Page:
Have you ever noticed that an inordinate amount of Disney villains meet their doom by falling from high places? The wicked queen from Snow White was the first, but by no means the last. Gaston from Beauty and the Beast, the evil queen from Enchanted, and Mother Gothel from Tangled all bit the dust that way. Shan Yu form Mulan flew off on a rocket, so we can assume there was some falling involved with his demise as well.
Of course not all Disney villains die exactly that way. Disney likes to mix things up once in awhile. Scar from The Lion King fell and then got eaten by hyenas. The film Mega Mind started with Mega Mind falling to earth and then the movie went on to tell about his formative years and all of the events that led to his fall. I’m sure I’m missing many other Disney fallers, but according to the first website I saw after I googled the phrase: “How many films has Disney produced?” there are 318 Disney movies and one cannot be expected to remember all the grisly deaths.
Suffice it to say, falling is a popular way to end one’s existence.
What does that have to do with my recent vacation, you may ask. I’ll tell you. The Rallison clan just went to The Grand Canyon and Bryce Canyon–which is still pretty darn grand even if it doesn’t use the word in the title. Some canyons are modest that way.
Here we are smiling at the start of our trip. There are signs that tell you to be careful when you turn your back on the canyon to take pictures, as this is how most people fall in. They forget how close they are to the edge and take a step backward. We made sure we were far away from the edge.
Here is a picture of what looks like my middle daughter lovingly putting her hand on her little sister’s shoulder.
I’m pretty sure Middle Daughter is doing this as a way to make sure Youngest Daughter doesn’t do a Disney Villain and plunge off the side. Youngest daughter has no built-in fear gage and is much too daring.
Middle Daughter has already saved Youngest Daughter’s life once. When Youngest Daughter was about four we were walking along Newport Beach and a rogue wave nearly carried Youngest Daughter out to sea. Thankfully, Middle Daughter was standing nearby and grabbed Youngest Daughter before she was swept away. Youngest Daughter laughed with delight during this incident but Middle Daughter and I remain traumatized to this day.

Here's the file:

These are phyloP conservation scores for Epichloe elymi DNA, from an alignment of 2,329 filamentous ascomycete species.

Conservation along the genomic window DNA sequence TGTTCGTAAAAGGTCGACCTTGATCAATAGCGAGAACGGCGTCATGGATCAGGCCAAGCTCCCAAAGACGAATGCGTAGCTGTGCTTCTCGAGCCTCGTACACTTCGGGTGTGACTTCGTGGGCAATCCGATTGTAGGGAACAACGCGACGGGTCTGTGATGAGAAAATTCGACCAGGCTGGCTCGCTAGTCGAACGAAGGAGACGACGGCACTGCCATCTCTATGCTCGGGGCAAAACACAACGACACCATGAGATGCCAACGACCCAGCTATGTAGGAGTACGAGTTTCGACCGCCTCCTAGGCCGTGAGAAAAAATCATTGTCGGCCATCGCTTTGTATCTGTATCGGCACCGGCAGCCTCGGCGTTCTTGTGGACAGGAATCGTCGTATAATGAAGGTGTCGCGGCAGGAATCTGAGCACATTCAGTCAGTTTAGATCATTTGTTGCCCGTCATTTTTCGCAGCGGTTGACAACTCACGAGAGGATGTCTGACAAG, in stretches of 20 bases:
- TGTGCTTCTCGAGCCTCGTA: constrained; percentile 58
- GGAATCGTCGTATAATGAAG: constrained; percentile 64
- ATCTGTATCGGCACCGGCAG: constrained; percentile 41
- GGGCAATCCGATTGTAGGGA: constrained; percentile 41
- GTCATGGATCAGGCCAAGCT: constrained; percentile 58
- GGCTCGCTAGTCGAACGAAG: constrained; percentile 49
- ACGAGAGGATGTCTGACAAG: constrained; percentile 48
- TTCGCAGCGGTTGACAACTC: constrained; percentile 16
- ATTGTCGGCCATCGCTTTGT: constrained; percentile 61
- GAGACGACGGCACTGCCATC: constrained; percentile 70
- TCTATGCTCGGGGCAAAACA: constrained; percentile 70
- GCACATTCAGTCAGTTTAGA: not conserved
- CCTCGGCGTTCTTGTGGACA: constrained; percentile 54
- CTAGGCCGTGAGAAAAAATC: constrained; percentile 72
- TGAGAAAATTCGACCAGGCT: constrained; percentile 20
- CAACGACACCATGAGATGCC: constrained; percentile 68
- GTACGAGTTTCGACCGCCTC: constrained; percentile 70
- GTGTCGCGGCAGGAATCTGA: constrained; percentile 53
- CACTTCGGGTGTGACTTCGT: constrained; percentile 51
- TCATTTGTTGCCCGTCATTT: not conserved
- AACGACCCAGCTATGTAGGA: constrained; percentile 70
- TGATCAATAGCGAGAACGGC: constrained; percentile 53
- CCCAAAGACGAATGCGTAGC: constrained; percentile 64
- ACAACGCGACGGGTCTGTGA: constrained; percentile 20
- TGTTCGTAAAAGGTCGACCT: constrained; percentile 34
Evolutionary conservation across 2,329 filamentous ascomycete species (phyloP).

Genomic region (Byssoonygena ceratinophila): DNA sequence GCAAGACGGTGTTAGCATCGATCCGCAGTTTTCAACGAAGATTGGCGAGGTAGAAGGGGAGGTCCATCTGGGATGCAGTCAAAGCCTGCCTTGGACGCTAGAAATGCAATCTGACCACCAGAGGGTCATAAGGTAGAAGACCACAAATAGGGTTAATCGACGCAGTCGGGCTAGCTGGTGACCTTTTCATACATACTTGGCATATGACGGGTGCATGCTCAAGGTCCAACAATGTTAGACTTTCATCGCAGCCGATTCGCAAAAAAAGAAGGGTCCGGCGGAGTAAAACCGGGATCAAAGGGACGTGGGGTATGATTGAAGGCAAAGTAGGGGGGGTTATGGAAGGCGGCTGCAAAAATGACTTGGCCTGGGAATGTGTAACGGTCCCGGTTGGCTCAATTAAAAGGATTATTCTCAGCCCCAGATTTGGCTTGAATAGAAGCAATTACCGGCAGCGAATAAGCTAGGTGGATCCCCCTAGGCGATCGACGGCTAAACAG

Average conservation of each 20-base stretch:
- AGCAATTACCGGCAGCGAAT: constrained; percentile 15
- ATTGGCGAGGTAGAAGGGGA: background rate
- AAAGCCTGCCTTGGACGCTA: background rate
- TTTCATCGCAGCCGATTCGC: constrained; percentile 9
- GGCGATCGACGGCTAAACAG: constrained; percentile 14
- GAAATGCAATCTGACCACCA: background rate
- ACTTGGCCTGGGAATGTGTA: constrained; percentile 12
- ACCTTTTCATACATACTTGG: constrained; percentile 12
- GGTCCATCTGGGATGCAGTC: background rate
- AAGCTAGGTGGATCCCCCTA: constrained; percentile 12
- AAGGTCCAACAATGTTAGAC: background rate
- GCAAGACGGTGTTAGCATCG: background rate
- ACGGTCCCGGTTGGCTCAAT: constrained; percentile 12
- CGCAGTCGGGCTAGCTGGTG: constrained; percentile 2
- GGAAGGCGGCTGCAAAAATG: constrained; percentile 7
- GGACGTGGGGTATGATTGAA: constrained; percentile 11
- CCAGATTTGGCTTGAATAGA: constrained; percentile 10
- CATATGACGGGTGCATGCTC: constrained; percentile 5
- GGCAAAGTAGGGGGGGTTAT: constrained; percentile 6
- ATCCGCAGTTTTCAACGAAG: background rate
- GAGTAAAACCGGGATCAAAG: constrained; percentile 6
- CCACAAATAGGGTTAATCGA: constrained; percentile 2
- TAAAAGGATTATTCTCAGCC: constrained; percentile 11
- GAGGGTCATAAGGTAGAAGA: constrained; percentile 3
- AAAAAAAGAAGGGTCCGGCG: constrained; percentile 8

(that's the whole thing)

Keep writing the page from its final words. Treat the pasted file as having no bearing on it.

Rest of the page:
At any rate, one has to watch Youngest Daughter very carefully.
So then of course the next thing we did was go horseback riding at Bryce Canyon. This was perhaps not the cautious thing to do since the last time we rode horses, Youngest Daughter’s horse bit Middle Daughter’s horse which caused a horse fight in which there was actual rodeo-like bucking.
Somehow this didn’t dim Youngest Daughter’s love of horses. Middle Daughter, however, refused to go on a horseback ride anywhere near a canyon.
When we got to this point, I was beginning to agree with Middle Daughter about the whole horse/canyon thing, but by then it was too late. My horse went right to the edge to eat the grass growing there.
One side note about my horse: His name was Zero. I thought that was an odd name until I mounted him and he proceeded to walk around the corral putting his face into the other horses’ butts. Then I realized zero was the amount of friends he had.
So there I was on the edge of Bryce Canyon, my horse happily munching on grass, and all the other horses followed him, thus boxing him in. He turned sideways, walked a few steps, then turned his back on the Canyon.
This is when I realized that not only was I on a horse with no social skills, he couldn’t read either. It was entirely possible that he was going to take an unintentional step backward. Or one of the other horses might have been fed up with his butt-nudging antics and decided to push him over. Heaven knows, if I were one of those horses, I would have been tempted.
Which is why I was very glad that I have never been a Disney Villain.